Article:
On 29 July 1997, a story based on these reports, was published in the Sunday Samoan.

It appeared under the front page headline: “PM knows about passport sale.”

These days Tofilau appears tired; perhaps he’s sick of passports; perhaps he’s also sick of politics. Everywhere he goes people are gossiping about him and passports.

They are even calling him “Tusifolau” (Samoan word for passport) which is the lowest form of disrespect.

Now aware that he has lost the public’s respect, he is also now distancing himself from his church. Brought up in the Congregational Christian Church of Samoa (C.C.C.S.) where his father was a respected parish minister, Tofilau was well respected too. At one point he held the church’s top post of General Assembly Chairman.

All his adult life Tofilau has been a strong supporter of his church.

Not any more. He is now a “born again Christian.” Today, having turned his back on conventional Christianity, he is openly embracing Charismatic Christianity.

Often on TV he is seen worshipping the charismatic way; he is singing and dancing with other worshippers as they’re waving their arms in the air.

And yet Tofilau is still officially with his old church; still it seems pretty clear where his heart is today; it is with charismatic Christianity where he’s seen dancing with the rest as they’re singing and worshipping on national television.

So that looking from afar, the leaders of the Congregational Christian Church are shocked seeing the Chairman of their General Assembly, worshipping the charismatic way, so that they begin to seriously consider dropping him.

But then by that time Tofilau knows exactly what he wants; he’s already made up his mind that he is through with the church.

In fact, he has even hinted that he is about to be dropped from his beloved Congregational Christian Church.

“They are thinking of getting rid of me because I’ve been lifting my hands in the air when I pray,” he is heard saying.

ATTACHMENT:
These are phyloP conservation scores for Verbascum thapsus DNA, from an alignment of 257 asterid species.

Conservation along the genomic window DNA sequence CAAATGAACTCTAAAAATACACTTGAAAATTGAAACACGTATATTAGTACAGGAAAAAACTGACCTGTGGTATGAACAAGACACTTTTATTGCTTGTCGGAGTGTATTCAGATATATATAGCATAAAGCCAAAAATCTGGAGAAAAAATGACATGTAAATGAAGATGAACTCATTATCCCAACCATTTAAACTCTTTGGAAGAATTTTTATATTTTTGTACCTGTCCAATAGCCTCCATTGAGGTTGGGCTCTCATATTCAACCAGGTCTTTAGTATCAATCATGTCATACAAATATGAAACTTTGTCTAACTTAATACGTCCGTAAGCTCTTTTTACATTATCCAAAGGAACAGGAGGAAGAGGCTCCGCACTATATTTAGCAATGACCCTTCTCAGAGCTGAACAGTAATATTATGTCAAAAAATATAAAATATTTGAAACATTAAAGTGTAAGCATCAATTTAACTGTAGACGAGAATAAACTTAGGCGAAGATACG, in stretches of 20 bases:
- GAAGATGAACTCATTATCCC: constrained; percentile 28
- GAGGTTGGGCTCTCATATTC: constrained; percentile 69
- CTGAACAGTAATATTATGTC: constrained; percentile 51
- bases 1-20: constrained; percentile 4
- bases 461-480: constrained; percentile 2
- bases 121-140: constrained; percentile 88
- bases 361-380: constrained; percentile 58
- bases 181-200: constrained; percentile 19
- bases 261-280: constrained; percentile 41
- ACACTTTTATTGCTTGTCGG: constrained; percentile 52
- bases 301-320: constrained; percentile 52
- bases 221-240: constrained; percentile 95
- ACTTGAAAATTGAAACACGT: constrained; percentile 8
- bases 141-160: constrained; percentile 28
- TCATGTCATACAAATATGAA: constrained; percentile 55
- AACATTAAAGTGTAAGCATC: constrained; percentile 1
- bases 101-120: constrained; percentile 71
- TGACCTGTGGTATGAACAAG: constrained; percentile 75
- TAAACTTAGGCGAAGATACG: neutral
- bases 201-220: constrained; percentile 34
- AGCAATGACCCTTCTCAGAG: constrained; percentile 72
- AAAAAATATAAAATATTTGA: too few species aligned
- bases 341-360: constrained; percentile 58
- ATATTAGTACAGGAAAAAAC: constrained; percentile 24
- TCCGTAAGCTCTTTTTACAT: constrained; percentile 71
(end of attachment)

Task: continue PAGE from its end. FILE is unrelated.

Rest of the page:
And yet that does not bother him any more.

One day in Parliament, he takes the floor and declares: “Samoa, I do not pray to Satan. I pray to God to bless this country so that Satan does not win.”

As he’s speaking his voice is stuttering.

Now Tofilau is telling Parliament while the whole country is listening in on the radio: “So if I am dropped from the church for telling the truth, so be it. All I’m concerned about is my relationship with God.”

He takes a pause.

And then he continues: “Samoa, I do not pray to Satan. I am chosen by God to be Samoa’s leader. God would not have chosen me if I was evil-hearted.” 

However, he admits: “I am a bad person. I am a sinful person. I am a wicked person. So I am prepared to step down.”

And now, as he’s reminding Parliament that “I’d wanted to quit for a long time,” he’s saying:

“On 30 November 1981 when I spoke in this Parliament, I said, Mr Speaker, I am tendering my final resignation to Parliament.

“I do not know if this will be my last word. With respect, if I had followed my heart, I would have left a long time ago.”

But since he had not listened to his heart he is now a sad man, a very sad man. 

He is trapped in a lousy dilemma from which he is finding it incredibly difficult to extricate himself.

And so he implores: “Samoa, if these are my last words to you, they would be enough. 

We leave it to God.”

© Samoa Observer 2016

Developed by Samoa Observer in Apia